Can it be right that, at the end of the last war, a married man could earn almost half average earnings before paying tax, where now he starts paying at just over a quarter?
Of course, wages have risen substantially in real terms, but there really is an issue not just of fairness but also of efficiency about the way the tax system hits people on lower incomes.
Margaret Thatcher, as leader of the opposition, made powerful speeches about the heavy tax burden on what she liked to call ‘ordinary people’.
She was right but, in office, concentrated on reducing the standard rate of income tax rather than the tax hit on the lower paid.
Indeed, many people can work full time and still qualify for benefit – and tens of thousands more will join them soon. That is what the working families tax credit is for.
The tax threshold is part of the poverty trap, reducing the incentive of people on benefit to move into work. The combination of tax liability and reduced benefit is a major disincentive to take up employment.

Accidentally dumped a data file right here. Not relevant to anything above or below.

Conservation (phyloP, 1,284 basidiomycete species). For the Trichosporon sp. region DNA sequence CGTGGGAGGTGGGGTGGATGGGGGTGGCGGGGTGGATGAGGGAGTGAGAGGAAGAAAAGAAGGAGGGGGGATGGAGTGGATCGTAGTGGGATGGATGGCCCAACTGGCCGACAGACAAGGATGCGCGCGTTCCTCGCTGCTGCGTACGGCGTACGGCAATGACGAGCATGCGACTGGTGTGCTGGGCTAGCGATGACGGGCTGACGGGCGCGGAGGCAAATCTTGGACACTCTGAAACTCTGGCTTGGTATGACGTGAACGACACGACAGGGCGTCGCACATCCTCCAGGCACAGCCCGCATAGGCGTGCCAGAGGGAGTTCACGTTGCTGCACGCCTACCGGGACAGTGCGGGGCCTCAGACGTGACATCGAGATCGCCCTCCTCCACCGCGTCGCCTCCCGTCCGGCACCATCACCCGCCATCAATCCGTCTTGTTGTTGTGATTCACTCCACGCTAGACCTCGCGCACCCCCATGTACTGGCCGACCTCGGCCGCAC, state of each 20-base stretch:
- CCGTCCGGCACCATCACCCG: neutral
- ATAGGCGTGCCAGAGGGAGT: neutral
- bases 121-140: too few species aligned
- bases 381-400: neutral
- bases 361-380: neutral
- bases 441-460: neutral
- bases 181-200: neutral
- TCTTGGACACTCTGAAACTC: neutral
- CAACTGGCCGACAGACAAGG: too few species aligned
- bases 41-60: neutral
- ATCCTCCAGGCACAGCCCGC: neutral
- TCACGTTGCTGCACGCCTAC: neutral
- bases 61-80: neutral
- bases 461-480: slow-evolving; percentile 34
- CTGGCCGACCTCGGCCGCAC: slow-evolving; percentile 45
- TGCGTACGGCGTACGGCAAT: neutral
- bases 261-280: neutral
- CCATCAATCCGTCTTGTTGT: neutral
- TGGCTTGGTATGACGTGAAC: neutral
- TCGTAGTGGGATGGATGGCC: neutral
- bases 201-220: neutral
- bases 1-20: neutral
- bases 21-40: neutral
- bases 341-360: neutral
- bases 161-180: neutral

It would be possible to raise the tax threshold from its present level of just over #4,000 to around #10,000 in two parliaments, without changing the overall tax take or seriously hitting middle-income groups. The total cost is around #28bn.
If nobody paid tax below #10,000, then a number of allowances could be phased out. It is not unreasonable to expect a contribution from high earners of 50p tax on earnings over #100,000 and the end of tapering in capital gains taxes.
A significant contribution – about 25% – could come from taxes on pollution.
These are needed if we are to change our behaviour, but may be more acceptable if it is seen they give everyone a benefit and represent a genuine tax switch.
These proposals are radical and workable, and have already been given a welcome. Liberal Democrats are polishing them up at our conference and will produce costed details in the coming months.
Malcolm Bruce is Liberal Democrat MP for Gordon and the party’s spokesman for Treasury affairs
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